The Web Design Team's WDTzine Presents...
A Web Designer's
Guide to Search Engines
by WDT member - Jeremy Leigh
Search Engine Optimization Specialist at
AskUs Computer Services, Inc.
Note: The following article is based on my experience promoting web sites, various search engine disscussions and articles, and good, common sense design practices. There are no guarantees.
Getting a high ranking on search engines, it's what our clients and we want. However, submitting alone is not enough. For optimal results we must design for search engines, we must optimize our web pages, and persist to get our web sites to the top. These series of articles will focus on those very features, beginning with...
Part 1 - Designing for Search Engines
Fact: Ugly pages usually get better rankings.
By ugly I don't mean bad design, but maybe ugly from a designer's point of view. Some techniques used to make pretty, eye pleasing web sites are also the same things that can end up hurting your chances of getting ranked high in search engines.
Design techniques that can hurt your rankings:
- Too many sites begin with one large graphic and "Enter Here"
Unless "Enter Here" is your subject matter, your site is going to suffer.
- Many search engines will index the ALT text in the IMG tags. Using images with poorly constructed or without ALT text can lead to bad rankings, as well..
- Most sites, now, use table to layout pages. Search engines tend to only look at the first few hundred characters of your web page. Complex table structures can put your main text thousands of characters into your page. Thus, your main text may never be indexed and this can damage your ability to rank well.
Let's discuss 6 ways you can design with search engines in mind.
I'll use one of our client's sites http://www.herbalfit.com/ as an example.
When we were asked to design this site we knew that we were going to be fighting for position. Weight loss products dominate the web. A search for "weight loss" yielded over 7 million results. We had to design a site that would have a fighting chance.
1. The <H1></H1> Header
Search engines do pay attention to Heading tags. H1-H6 are not just to make words big and bold. They are to declare order of importance. There should be only 1 H1 and 1 H2 tags per page.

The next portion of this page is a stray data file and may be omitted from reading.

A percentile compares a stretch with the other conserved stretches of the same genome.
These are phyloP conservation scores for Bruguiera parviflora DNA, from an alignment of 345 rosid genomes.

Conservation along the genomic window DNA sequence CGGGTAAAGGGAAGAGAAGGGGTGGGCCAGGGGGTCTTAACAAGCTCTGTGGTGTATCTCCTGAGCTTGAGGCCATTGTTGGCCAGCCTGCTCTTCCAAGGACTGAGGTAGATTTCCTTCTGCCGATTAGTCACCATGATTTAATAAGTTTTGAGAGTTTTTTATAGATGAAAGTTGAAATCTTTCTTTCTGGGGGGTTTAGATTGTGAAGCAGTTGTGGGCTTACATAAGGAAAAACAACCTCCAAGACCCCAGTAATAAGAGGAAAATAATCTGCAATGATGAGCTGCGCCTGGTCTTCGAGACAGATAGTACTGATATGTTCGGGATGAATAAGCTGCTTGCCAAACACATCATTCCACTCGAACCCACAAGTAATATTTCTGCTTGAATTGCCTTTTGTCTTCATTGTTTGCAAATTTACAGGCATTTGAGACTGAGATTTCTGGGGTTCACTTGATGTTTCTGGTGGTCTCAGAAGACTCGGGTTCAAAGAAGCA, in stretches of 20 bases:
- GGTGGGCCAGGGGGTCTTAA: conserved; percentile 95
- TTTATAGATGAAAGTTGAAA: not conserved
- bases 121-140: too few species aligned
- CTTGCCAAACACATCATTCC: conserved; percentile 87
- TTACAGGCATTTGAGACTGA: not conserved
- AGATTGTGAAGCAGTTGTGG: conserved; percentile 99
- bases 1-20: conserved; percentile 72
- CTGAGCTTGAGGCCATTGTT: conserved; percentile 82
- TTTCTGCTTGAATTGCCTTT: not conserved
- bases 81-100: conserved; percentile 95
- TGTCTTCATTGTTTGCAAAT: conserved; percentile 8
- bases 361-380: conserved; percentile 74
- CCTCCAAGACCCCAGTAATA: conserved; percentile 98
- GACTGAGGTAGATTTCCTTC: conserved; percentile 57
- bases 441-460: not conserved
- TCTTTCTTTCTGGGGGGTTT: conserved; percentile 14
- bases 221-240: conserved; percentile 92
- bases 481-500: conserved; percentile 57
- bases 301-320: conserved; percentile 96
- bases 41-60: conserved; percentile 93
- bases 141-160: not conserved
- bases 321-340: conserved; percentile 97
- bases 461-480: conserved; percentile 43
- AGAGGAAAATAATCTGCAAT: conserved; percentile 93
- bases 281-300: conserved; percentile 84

There can be multiple H3-H6 but not before a H1 or H2. With this in mind we created a keyword sensitive H1 heading that was appropriate to the page.
This provides search engines with a very relevant sentence and establishes the topic of the whole page.
2. Make Good Use of ALT text in Images
Next we tackle the logo. Here's a sample of the IMG code:
<IMG SRC="herballogosm.gif" WIDTH="300" HEIGHT="90" BORDER="0" ALT="">
We needed to supply a value for ALT. ALT is alternate text for the graphic. A big mistake in web design is to leave these out. Look at Alan Flavell's article Use of ALT text in IMGs. for more information on using ALT text.
The key to search engine friendly ALT text is to develop something that isn't spam but is keyword sensitive and relevant to the page. So we used:
<IMG SRC="herballogosm.gif" WIDTH="300" HEIGHT="90" BORDER="0" ALT="Weight Loss with Herbalife at Herbalfit.com">
which resulted in the following when the cursor is held over the graphic.
Note: Using ALT text is also important in complying with the American With Disabilities Act.
3. Contact Information
To distinguish this business from some of the fly-by-night weight loss supplement web sites, we needed to establish this company as a legitimate business. This meant including the address and contact information in a prominent location. This is an important area in getting listed with some Directories, where people look at the site and make the decisions. So we included the name, address, and phone as well as a keyword sensitive heading.
Note: Notice this web site used a PO Box address. Actually, this is a big strike against an Internet business. Try to convince your clients to use a physical address to improve customer confidence.
4. Opening Statement
Before we get into the layout of the page, we want something else for the search engines and reader to view. Thus, enter the H2 heading. A relevant keyword sensitive sentence that complements the H1 heading and the rest of the page.
5. Stick With Appropriate Headings
Now we are into the body and have taken all the precautions we can. We have our H1 at the top as the very first words on the page, good ALT text for the logo graphic, and a H2 heading to lead into the rest of the page. Now we use a H3 heading to begin our subject.
6. Keep Your Information Simple and Relevant to the Subject
Lastly for each H3 heading we have a small keyword sensitive paragraph. This page actually has too many paragraphs. Trimming them down would be something to consider in a future update to this site. For the most part, a small amount of information on many pages will do better than a large amount of information on one page.
A good design is only part of your web site's success.
Next we'll discuss "Optimizing Your Site for Search Engines."
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This article is Copyright © 2000
AskUs Computer Services, Inc.
211 Fox Run Trail
Danville, KY 40422
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Courtesy of the WDTzine
Last Updated: 11:32 5/30/00